Second in a two-part story.
The Andover Grange, instituted on Feb. 7, 1890, was part of a national fraternal organization known as The National Grange of the Order of Patrons of Husbandry. Its purpose was simply to create better agriculture and to help the community, although members of other occupations did belong. The Grange Hall was built in 1892, originally at what is today the entrance to West Parish Cemetery. The Hall was later moved to the area on Shawsheen Road behind West Parish Church.
Much-needed in the rural West Andover area, the organization provided a gathering place for its members. It welcomed people of all races, drawn only by their love of God and their belief that “diligent labor and faith in one’s fellow man would insure a fruitful harvest.” In a paper presented in 1988, member Arthur Peatman told of how members were encouraged to take part in civic affairs, such as public works and schools. The members managed to establish a small educational fund and “gave willingly to charitable organizations that needed financial assistance.”
Following the disappearance of many local farms, membership dwindled and the Grange Hall was opened as a teen center in 1961.The building was finally removed in 1972.
Veterans’ groups were formed after each war to aid returning servicemen and women. The first such group, the Grand Army of the Republic, was founded in 1865 by Civil War soldiers. Group goals included providing employment for disabled comrades and offering general assistance. As with other organizations, the GAR was based on the principals of fraternity, charity and loyalty. The Women’s Relief Corps provided support. With numbers dwindling, the GAR disbanded in 1930.
The Soldiers’ Aid Society organized following the Spanish-American War in 1898. The American Legion, Post 8, formed in 1919. Following the motto, “In Peace, as in War, We Serve,” the increasing membership and scale of demands made upon the organization necessitated new quarters, and the Post moved to the Barnard Building.
The Veterans of Foreign Wars formed a post in 1931, and the AMVETS (World War II) in 1946. Disabled American Veterans was founded in 1947. Today, the Veterans’ Services Office, located in the Town Offices, is “responsible for administering or coordinating all financial, logistical, medical and administrative support for the Town’s over 3,000 veterans and their families.”
The Andover Lodge of Odd Fellows was established on Sept. 19, 1894 due to efforts of “prominent men in town.” Meetings were held in various halls, including the Masonic Hall, Grand Army Hall, the Musgrove Building and the Fraternal Building. The national organization, founded in 1819, was recognized as the first national fraternity to include both men and women when it adopted the Rebekah Degree in 1851. The “three links” of its emblem represent “friendship, love, and truth” and these are applied to “making a difference in the lives of people.”
The Knights of Pythias was the first fraternal organization to receive a charter under an act of the United States Congress, and the Royal Arcanum was formed to “teach morality without religious distinction, patriotism without partisanship, and brotherhood without creed or class.”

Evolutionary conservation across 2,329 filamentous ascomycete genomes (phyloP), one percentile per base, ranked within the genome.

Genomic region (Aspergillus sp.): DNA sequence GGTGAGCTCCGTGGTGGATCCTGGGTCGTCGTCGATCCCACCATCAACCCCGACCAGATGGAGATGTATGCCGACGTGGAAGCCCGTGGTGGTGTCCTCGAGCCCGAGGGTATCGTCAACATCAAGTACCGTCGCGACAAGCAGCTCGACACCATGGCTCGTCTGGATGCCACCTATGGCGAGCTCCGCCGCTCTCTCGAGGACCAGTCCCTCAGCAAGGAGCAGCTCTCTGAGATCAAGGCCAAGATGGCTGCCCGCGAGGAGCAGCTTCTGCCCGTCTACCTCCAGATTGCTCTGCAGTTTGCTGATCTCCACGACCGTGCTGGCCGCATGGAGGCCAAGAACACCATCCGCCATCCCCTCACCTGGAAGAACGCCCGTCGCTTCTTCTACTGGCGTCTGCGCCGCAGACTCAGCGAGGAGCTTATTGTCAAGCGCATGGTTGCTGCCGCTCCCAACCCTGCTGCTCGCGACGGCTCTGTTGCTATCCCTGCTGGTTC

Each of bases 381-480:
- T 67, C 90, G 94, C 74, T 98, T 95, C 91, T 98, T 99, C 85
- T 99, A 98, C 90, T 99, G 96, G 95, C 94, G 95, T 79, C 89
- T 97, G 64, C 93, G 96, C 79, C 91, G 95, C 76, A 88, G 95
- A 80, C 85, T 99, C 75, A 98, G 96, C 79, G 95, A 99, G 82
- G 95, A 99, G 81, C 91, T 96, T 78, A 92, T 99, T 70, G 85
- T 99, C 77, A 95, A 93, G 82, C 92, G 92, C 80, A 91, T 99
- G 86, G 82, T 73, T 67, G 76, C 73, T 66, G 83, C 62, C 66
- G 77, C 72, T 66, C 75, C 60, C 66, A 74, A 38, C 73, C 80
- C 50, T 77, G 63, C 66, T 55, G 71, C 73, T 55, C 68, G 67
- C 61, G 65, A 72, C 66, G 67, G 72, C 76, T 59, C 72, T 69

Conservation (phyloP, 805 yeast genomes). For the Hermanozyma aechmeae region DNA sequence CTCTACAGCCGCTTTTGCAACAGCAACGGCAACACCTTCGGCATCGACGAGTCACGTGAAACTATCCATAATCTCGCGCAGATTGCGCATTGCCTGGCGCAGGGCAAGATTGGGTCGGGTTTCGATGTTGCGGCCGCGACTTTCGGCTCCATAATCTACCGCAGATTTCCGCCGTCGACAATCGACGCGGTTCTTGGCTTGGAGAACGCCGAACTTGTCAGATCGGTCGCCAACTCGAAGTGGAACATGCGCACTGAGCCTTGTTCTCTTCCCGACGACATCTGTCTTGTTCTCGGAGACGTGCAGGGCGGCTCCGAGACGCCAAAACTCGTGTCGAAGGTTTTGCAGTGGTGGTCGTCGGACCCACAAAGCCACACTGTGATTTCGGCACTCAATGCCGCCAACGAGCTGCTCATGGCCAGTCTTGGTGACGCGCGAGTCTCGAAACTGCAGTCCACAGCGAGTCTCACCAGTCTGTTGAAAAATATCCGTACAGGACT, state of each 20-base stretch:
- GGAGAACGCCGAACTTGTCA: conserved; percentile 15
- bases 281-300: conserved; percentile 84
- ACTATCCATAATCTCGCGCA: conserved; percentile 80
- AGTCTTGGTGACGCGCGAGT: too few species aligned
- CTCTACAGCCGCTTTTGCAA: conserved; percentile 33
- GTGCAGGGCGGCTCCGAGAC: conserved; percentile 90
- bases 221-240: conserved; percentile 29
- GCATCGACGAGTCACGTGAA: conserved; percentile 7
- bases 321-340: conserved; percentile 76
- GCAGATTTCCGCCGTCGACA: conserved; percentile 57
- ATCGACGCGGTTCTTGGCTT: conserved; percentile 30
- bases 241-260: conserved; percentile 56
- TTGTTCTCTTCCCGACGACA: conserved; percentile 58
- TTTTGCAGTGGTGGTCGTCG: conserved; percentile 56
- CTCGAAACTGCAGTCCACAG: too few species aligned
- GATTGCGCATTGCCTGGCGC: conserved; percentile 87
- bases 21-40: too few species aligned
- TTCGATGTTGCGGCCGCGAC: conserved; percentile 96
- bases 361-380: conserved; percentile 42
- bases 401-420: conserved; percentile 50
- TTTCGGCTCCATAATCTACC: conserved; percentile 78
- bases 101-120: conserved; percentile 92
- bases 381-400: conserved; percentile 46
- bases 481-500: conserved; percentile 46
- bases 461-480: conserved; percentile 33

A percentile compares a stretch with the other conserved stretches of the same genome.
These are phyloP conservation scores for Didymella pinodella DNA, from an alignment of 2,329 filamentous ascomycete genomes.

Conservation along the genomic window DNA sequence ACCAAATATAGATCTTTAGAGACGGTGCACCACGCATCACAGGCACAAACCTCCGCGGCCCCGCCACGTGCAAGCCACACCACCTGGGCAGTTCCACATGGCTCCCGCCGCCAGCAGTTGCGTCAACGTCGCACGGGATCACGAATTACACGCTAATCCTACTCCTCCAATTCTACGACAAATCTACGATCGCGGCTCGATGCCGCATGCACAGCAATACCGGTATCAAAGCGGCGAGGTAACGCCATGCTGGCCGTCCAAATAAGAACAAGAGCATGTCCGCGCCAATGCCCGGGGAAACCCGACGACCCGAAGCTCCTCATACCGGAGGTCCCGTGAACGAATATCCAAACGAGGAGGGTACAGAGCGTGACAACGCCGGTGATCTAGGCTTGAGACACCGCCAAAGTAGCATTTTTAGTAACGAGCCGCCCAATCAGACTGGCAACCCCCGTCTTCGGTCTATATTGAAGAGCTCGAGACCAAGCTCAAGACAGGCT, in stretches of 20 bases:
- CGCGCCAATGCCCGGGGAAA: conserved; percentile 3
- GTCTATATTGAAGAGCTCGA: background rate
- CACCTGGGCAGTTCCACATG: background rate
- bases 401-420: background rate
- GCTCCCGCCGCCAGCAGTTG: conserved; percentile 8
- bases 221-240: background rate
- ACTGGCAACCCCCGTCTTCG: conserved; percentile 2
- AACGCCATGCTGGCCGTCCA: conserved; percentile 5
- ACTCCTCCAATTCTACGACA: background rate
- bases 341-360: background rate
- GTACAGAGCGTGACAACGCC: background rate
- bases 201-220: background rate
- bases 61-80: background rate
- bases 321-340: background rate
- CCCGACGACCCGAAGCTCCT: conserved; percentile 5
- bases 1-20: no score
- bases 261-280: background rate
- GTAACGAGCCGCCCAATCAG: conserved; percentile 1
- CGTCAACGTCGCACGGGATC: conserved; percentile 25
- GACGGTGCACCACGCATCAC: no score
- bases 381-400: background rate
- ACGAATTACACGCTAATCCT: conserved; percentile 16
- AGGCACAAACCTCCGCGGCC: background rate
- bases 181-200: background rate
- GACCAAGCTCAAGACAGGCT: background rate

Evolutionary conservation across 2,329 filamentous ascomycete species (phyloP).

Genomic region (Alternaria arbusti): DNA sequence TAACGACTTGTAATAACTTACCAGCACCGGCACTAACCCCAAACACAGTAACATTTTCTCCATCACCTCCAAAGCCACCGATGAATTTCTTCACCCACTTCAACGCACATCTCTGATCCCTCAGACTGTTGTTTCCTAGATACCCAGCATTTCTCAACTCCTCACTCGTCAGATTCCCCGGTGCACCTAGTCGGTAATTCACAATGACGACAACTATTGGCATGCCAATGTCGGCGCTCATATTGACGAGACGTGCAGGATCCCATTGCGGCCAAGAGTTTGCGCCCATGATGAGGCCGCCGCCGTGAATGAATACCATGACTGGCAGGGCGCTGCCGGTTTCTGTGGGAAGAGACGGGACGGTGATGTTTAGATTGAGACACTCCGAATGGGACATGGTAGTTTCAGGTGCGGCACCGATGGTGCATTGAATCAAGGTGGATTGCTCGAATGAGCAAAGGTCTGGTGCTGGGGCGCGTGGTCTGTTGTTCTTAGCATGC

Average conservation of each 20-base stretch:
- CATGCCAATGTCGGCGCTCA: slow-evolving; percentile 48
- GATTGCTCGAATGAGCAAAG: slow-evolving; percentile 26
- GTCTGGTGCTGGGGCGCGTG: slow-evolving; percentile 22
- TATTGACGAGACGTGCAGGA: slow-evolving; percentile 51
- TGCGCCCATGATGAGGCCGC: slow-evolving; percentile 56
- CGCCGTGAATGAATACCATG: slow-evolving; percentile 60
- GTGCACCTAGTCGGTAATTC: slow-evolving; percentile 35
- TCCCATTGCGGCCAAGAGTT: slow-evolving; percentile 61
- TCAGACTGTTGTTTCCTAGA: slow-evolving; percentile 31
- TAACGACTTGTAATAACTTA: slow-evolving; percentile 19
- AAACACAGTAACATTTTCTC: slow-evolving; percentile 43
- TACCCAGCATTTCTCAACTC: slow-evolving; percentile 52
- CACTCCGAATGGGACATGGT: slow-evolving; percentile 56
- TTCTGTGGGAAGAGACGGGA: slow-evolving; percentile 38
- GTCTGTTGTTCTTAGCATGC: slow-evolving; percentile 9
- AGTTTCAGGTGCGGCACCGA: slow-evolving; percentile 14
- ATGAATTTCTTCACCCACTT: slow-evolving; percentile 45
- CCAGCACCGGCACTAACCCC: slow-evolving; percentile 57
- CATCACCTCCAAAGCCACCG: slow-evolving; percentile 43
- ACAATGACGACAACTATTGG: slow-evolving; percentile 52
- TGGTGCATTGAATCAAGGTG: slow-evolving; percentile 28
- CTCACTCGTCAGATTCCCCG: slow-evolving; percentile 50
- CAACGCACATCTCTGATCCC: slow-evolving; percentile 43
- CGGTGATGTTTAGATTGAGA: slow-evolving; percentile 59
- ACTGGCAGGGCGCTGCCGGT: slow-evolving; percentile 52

The Masons and the Knights of Columbus actively continue today in our town.
Chartered in 1822, the Masons provided support for their brothers in all facets of life, but an anti-Masonic movement in the late 1820s forced the Andover Masons to maintain a low profile for a period of time. After 1843 when this sentiment was essentially over, a new energy took place that aligned the Masons with the business community. The principals and benefits of brotherhood reigned high, and the Masons became a true mutual aid, non-profit organization. Today’s Masons make their home on High Street.
The Knights of Columbus was founded in 1906 “to promote Catholic fraternalism.” Founder Father Michael McGivney also began one of the most successful American insurance enterprises to protect the members and their widows and orphans. The Order’s principles include unity, charity, fraternity and patriotism. Lodge buildings included the Fraternal building, Frontage Road property and, currently, the former youth center building at 10 Brook St., purchased in 1985.
After the 1940s, town groups and organizations diversified, until today they span every spectrum of interest. The Town of Andover alone maintains 39 boards and committees with 291 citizen volunteer members. The greater community sponsors innumerable associations under the headings of church, school, sports, performance, business and service.
One thing hasn’t changed, though, and that is what draws citizens to these groups and what gives each group, and hence the town, its strength. A wonderful description, that can still be applied, was offered by the Andover Townsman in 1910 on the occasion of the Andover Grange’s 20th anniversary:
“The Andover Grange has gathered together in its membership many of the best people of the town. It has grappled with many of the problems in the town and contributed wisely and effectively to their solution. It has brought together men and women from many isolated homes into a companionship and social life they could know in no other way. Its whole influence has been that wholesome, hearty, genuine kind that typifies the true spirit of New England hospitality and New England integrity.”